• How friction during financing curtails homeowner commitment
  • Appraisal gaps in accurately assessing ADU value
  • How lenders see contractors mitigating financial risk
  • The importance of targeted consumer protections as more data emerges


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Geopolitics, Monetary Policy and Real Estate

May 9, 2022
Richard K. Green
Richard K. Green | Director, USC Lusk Center for Real Estate

Richard Green (Director, USC Lusk Center for Real Estate) delivers a presentation on how the ongoing conflict in Ukraine could impact the global economic trajectory as many countries, including the United States, attempt to cool inflation without triggering a recession.

Green dives into more specific factors contributing to the USA’s resiliency or vulnerability to global economic shocks. He shares data on why Cap Rates are likely to increase in the future, the trends economists look for with the revitalization of goods and services spending, how real estate impacts inflation, and which US states boast more robust infrastructure to weather any potential global economic downturns. Green also fields questions on affordable housing, the global aging workforce, commercial mortgage rates, and more.

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Getting Stuff Done - A Different Approach to Solving Problems in Los Angeles

April 26, 2022
Austin Beutner
Austin Beutner | Founder and Chair, Vision to Learn

Austin Beutner joins Richard Green for a discussion on what it takes to accomplish real change in Los Angeles. 

Beutner asserts that the twin forces of leadership and governance have the power to solve many of the ongoing and intensifying issues in the county like homelessness, education, and land use. As Superintendent of LAUSD during the pandemic, Beutner oversaw unprecedented responses like providing free food for the community, securing broadband internet access and devices for students in need, and providing reliable and cost-effective COVID testing for the nation’s second-largest school district. Other school districts in 40 states across the country adopted the models LAUSD pioneered to meet their own community needs.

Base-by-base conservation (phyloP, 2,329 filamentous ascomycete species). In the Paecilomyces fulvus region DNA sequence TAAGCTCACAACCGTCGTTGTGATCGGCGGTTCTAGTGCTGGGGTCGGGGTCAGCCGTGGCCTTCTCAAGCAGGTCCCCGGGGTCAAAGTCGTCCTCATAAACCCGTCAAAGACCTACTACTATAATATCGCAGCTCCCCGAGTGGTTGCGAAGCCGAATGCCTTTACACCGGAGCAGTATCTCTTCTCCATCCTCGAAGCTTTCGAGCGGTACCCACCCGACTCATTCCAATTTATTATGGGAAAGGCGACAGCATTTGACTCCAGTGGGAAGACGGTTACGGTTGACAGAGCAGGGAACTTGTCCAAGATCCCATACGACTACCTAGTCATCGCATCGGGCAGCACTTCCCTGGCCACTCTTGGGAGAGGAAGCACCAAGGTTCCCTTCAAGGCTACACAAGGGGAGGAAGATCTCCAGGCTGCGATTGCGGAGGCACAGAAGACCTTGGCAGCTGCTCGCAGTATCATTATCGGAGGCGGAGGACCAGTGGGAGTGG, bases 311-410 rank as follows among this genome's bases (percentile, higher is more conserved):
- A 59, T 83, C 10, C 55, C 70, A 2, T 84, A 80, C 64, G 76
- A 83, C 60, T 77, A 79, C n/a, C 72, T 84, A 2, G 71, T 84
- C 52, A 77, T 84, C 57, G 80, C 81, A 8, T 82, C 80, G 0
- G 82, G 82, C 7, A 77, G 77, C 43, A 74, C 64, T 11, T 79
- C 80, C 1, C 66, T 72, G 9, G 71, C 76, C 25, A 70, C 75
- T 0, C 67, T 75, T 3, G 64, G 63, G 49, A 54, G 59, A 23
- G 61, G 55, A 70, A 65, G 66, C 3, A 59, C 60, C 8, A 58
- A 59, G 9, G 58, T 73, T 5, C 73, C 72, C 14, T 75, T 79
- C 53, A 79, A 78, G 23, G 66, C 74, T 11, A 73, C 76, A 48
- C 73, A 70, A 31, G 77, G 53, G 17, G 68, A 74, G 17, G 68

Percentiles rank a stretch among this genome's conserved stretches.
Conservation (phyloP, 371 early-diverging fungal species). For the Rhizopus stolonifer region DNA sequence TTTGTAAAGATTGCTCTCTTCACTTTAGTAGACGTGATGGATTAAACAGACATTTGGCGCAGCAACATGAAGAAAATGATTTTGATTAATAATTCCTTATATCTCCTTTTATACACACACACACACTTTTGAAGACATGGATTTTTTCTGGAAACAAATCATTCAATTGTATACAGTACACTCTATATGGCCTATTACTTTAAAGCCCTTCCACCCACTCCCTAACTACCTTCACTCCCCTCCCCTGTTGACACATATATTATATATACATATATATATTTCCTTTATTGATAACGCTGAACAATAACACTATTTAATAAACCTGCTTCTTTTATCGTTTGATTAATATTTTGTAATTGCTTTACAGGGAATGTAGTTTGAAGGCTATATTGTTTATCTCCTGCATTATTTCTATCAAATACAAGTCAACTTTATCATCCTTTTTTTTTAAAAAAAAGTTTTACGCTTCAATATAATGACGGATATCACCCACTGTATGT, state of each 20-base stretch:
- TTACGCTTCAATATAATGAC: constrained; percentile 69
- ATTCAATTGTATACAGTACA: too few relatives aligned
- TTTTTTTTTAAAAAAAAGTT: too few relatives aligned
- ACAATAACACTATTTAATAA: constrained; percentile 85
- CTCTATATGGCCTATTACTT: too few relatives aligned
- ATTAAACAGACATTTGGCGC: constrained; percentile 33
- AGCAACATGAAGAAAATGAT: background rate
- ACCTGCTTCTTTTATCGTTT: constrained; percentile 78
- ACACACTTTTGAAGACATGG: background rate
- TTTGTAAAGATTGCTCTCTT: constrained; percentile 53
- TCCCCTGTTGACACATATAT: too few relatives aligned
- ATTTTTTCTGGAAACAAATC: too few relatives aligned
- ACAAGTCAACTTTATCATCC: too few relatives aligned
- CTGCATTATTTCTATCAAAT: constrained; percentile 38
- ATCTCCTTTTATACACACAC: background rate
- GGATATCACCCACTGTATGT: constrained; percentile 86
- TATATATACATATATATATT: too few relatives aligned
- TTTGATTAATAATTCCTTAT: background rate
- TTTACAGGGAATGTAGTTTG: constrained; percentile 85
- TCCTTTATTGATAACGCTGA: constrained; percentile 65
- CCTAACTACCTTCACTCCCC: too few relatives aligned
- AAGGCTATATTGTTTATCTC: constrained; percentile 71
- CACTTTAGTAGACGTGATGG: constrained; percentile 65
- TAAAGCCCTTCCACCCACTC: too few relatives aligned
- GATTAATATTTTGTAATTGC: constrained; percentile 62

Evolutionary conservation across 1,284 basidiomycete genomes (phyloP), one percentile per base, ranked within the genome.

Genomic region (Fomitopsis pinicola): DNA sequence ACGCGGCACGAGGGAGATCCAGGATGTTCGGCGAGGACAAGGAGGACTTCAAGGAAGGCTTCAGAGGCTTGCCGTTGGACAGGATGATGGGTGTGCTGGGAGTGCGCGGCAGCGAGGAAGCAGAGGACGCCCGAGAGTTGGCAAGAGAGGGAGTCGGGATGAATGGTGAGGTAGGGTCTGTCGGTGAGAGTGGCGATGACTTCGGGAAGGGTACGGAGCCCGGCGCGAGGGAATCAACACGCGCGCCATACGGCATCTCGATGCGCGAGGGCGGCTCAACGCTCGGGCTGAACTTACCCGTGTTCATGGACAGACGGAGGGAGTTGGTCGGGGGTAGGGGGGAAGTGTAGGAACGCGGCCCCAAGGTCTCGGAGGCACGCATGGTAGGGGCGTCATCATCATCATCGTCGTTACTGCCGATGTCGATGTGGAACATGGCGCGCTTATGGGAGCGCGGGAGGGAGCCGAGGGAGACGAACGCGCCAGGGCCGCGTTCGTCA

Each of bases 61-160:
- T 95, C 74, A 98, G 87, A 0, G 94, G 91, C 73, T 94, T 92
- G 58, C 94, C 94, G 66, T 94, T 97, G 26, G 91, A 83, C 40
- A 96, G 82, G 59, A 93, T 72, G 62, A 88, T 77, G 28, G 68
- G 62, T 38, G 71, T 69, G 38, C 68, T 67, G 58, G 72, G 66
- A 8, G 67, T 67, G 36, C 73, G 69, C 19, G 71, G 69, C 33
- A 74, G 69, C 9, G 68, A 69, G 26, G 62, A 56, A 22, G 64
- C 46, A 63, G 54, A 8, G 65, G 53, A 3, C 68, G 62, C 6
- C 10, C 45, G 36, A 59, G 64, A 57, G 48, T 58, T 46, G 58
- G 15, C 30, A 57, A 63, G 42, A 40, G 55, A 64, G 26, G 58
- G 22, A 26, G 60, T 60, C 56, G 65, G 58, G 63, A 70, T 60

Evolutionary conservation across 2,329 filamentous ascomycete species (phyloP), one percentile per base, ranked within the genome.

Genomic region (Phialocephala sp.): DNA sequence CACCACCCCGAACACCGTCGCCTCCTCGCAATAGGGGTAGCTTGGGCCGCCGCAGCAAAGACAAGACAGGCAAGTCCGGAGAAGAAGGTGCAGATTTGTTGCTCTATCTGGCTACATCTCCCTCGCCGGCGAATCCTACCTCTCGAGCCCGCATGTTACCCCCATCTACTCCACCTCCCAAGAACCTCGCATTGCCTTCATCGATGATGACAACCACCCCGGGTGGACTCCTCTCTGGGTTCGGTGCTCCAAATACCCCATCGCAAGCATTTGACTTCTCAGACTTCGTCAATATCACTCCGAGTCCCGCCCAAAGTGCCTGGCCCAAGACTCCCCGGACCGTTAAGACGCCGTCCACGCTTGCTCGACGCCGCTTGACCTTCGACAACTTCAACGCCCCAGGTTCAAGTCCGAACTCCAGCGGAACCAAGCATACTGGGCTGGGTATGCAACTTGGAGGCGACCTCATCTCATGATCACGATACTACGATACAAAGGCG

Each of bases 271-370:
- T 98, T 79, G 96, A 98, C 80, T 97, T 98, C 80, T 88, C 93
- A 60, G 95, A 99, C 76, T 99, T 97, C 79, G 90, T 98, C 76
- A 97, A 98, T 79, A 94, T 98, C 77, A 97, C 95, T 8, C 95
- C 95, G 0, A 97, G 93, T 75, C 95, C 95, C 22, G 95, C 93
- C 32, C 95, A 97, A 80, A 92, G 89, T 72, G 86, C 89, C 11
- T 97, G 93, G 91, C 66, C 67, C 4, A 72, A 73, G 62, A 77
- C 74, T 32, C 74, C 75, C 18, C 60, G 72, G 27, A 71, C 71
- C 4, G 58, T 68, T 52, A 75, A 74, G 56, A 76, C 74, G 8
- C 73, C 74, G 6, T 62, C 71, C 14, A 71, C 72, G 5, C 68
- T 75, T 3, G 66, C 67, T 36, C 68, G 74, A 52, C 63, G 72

With that crisis response as the groundwork, Green and Beutner cover such topics as the inherent limits to the Los Angeles mayoral office, what structures hold back the capacity for LA County to respond effectively, and Beutner’s latest project: a ballot initiative to bring the arts to all schools in California, Vote Arts and Minds.

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Rethinking Health Policy in America

April 5, 2022
Dana Goldman
Dana Goldman | Dean, USC Sol Price School of Public Policy

Dana Goldman joins Richard K. Green to provide a look into how the economics of health care contribute to decisions about health policy and the strides that medicine is still making to close gaps in access to care.

Pulling from a variety of case studies, Dean Goldman shows why markets don’t always work in providing the most cost-efficient care, the economic balance between encouraging innovators and ensuring affordability, and the different ways policymakers and patients determine the value of health. Green and Goldman discuss the evolution of treatments for end-of-life care and the risk of relying solely on philanthropy or intrinsically motivated actors to drive innovation. Goldman also provides potential alternatives to the current systems to increase healthcare access and keep medical science moving forward.